Chemical scarification rs also an effective way of breaking dormancy resulting from the seed coat. Dipping seeds into strong acids, such as sulfuric acid, or into organic solvents, such as acetone or alcohol and then rinsing the seeds with water can break this type of dormancy. Even boiling water may be a successful treatment. As m mechanical scarification, chemical scarification breaks dormancy by weakening the seed coat or by dissolving waxy material that renders the coat impervious -to water.
In nature, the process is accomplished by the acid and enzymatic conditions of the digestive tracts of birds and other animals, by abrupt changes in temperature, and by the action of fungi and other microorganisms. In some areas of the world, seeds of certain species require the for scarification. These seeds have a competitive edge immediately after the denudation of a dense vegetative area.
Failure of a seed to germinate may be a consequence of partial development of the embryo Germination will occur only when the embryo development is complete, and embryo development may occur during or before the germination process (25). Dormancy due to immature embryos may be found in Orchidaceae and Ovobancheae, as well as some Fraxinus and Ranunculus species. Dormancy due to immature embryos can only be broken by allowing the embryo to complete development within the seed in an environment favorable to germination.
Afterripening and Stratification
A large number of plants produce seeds that do not germinate immediately but do so after a period of time under normal conditions for germination. A prerequisite to germination for this type of seed, then, is a period of afterripening (development of the embryo). In nature, afterripening occurs during the period between the fall of the seed to the ground in the autumn and its germination the following spring. During this time, the seeds are covered over i with debris and winter snows.
Afterripening occurs for some species during dry storage. For others, moisture and low temperatures are necessary a process called stratification. Natural stratification occurs when seeds shed in the tall are covered with cold soil, debris, and snow. We have learned to copy and improve on nature in this respect by devising a method of artificial stratification. In artificial stratification, layers of seeds are alternated with layers of moistened Sphagnum, sand, or some other appropriate material, and stored at low temperatures. The effect of artificial stratification on the germination of Pinus rigida may be seen in Figure 23-3.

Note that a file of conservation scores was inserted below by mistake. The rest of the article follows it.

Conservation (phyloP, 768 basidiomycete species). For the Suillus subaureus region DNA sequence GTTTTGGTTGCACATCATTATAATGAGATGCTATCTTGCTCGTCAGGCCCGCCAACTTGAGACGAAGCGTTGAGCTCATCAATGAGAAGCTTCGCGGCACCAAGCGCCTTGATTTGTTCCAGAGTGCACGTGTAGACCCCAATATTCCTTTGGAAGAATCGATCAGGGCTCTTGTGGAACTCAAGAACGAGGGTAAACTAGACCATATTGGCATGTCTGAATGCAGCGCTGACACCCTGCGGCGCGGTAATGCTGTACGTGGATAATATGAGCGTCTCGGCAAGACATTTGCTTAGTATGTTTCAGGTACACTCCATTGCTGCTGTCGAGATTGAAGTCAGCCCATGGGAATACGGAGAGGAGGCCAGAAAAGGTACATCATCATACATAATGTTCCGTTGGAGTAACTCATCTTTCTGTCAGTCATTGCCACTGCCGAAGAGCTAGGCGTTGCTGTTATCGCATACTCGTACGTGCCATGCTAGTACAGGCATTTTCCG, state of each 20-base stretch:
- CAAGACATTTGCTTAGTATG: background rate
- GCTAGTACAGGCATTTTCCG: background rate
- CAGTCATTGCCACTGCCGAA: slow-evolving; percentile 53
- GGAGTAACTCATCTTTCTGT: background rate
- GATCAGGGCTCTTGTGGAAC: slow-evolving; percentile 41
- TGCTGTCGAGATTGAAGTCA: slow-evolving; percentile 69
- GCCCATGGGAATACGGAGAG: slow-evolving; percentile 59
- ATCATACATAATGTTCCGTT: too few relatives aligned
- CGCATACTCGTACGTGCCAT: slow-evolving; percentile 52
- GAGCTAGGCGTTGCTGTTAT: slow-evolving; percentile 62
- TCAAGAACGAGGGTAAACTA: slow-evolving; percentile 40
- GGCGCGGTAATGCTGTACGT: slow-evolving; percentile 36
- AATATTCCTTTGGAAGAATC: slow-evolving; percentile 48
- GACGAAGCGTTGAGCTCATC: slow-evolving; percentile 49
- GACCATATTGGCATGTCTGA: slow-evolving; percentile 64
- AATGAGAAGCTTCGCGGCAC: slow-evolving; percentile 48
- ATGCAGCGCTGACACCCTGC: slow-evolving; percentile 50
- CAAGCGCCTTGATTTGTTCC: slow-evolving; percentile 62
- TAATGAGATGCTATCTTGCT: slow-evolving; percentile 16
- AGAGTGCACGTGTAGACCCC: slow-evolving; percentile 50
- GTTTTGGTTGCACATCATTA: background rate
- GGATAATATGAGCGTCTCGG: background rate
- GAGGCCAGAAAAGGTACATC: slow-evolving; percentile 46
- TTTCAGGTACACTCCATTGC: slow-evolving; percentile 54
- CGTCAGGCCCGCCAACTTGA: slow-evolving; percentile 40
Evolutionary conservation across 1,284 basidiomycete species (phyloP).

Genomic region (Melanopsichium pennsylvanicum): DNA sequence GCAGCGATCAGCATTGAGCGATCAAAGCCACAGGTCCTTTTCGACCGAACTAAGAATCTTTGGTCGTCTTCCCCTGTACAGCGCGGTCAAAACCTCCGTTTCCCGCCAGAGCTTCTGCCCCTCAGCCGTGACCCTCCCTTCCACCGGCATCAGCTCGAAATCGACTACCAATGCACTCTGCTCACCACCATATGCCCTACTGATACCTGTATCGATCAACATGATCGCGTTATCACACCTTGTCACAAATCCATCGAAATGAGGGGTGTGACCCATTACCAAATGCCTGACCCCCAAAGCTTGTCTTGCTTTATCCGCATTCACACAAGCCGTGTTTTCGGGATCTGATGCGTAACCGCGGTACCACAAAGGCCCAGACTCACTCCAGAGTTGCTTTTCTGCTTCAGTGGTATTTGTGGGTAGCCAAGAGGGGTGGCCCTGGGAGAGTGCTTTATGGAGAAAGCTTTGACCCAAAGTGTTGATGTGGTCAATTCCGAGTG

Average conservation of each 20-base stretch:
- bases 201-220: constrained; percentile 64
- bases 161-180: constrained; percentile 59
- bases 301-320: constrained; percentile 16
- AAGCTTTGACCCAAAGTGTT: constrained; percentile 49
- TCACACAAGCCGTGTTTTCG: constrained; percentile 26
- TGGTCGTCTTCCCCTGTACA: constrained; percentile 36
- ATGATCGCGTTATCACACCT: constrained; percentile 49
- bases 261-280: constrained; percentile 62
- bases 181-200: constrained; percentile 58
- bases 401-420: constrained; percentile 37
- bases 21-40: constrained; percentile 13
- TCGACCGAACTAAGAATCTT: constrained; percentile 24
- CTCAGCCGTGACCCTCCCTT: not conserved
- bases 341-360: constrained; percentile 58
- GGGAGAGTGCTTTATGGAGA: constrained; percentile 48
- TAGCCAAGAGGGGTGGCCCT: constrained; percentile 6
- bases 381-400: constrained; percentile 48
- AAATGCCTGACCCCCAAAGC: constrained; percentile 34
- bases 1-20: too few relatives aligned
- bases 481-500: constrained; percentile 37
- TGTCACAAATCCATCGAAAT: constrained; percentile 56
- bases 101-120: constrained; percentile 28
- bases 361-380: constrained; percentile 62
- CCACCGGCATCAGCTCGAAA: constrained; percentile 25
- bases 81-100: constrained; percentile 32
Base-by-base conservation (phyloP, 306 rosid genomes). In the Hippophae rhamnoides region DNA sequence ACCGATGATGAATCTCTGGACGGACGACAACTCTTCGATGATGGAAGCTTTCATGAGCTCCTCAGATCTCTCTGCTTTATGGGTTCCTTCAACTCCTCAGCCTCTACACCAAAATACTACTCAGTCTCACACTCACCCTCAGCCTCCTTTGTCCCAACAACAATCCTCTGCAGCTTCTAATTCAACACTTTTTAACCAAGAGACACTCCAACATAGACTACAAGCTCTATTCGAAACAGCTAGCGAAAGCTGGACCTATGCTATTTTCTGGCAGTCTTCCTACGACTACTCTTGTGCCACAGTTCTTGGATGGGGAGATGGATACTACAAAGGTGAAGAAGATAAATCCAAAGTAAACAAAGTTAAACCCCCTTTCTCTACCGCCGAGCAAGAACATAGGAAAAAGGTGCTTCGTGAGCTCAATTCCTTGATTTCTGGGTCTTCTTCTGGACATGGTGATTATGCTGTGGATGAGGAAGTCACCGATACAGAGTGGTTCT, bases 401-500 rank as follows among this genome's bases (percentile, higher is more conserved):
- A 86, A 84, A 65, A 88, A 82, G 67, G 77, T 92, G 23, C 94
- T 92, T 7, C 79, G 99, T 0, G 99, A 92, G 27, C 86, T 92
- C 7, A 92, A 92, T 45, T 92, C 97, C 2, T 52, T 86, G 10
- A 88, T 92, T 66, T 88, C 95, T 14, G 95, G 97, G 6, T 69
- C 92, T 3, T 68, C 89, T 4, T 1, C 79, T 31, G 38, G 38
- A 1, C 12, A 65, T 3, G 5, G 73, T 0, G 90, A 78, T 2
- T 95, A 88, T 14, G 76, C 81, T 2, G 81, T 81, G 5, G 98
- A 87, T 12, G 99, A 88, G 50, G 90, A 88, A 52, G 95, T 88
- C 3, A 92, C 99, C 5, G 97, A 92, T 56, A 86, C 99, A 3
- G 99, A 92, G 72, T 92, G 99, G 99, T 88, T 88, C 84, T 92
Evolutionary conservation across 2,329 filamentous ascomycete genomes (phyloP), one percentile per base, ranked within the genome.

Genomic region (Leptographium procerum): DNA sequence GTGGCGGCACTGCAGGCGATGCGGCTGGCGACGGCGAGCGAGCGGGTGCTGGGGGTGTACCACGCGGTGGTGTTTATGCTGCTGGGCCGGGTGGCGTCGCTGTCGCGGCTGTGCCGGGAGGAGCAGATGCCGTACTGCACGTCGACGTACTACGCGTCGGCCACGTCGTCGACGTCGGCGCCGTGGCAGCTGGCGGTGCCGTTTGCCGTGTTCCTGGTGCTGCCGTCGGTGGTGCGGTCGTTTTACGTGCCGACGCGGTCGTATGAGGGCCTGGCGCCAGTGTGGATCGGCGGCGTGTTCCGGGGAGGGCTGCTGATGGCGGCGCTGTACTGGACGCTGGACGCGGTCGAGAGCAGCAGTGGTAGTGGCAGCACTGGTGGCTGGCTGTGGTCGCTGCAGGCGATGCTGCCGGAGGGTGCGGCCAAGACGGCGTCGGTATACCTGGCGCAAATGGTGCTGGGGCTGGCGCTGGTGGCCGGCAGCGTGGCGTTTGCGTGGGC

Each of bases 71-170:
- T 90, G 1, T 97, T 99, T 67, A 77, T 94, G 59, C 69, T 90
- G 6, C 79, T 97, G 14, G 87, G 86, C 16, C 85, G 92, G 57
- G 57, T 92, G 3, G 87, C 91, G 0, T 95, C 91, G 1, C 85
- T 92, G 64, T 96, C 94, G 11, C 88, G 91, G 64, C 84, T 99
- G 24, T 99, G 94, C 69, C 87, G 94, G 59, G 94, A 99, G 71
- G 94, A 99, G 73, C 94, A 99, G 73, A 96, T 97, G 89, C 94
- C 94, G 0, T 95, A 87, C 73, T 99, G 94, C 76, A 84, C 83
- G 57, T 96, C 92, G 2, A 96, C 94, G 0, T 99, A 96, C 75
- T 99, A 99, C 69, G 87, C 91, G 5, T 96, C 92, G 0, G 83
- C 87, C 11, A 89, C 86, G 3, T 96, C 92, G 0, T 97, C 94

Because many workers refer to the period of afterripening as a dormant, or test, period, the implication persists that nothing is occurring within the embryo during this time. However, many studies have demonstrated that considerable physiological activity may be observed during the so called after-ripening, or dormant, period (29, 31). Figure 23-4 shows the effect of afterripening time and temperature on growth of the embryonic axis of cherry seeds. During afterripening, extensive, transfer of compounds from storage cells to the embryo, sugar accumulation, and digestion of various storage lipids take place.
Stratification may effect the disappearance of inhibitors and the buildup of semi nation promoters such as the belligerents and cytokines. Certainly many changes in the levels and inter conversions of food materials take place
Light Requirements for Germination
With respect to germination, seeds vary considerably in their response to light. Some seeds have an absolute light requirement for germination. In other seeds, exposure to light is inhibitory to germination, And in still others, germination is associated with a photoperiodic response that is, an alternation of light and dark periods. The determination of a seed’s light requirement is made even more complex by the fact that temperature may interact with light in the germination of a seed.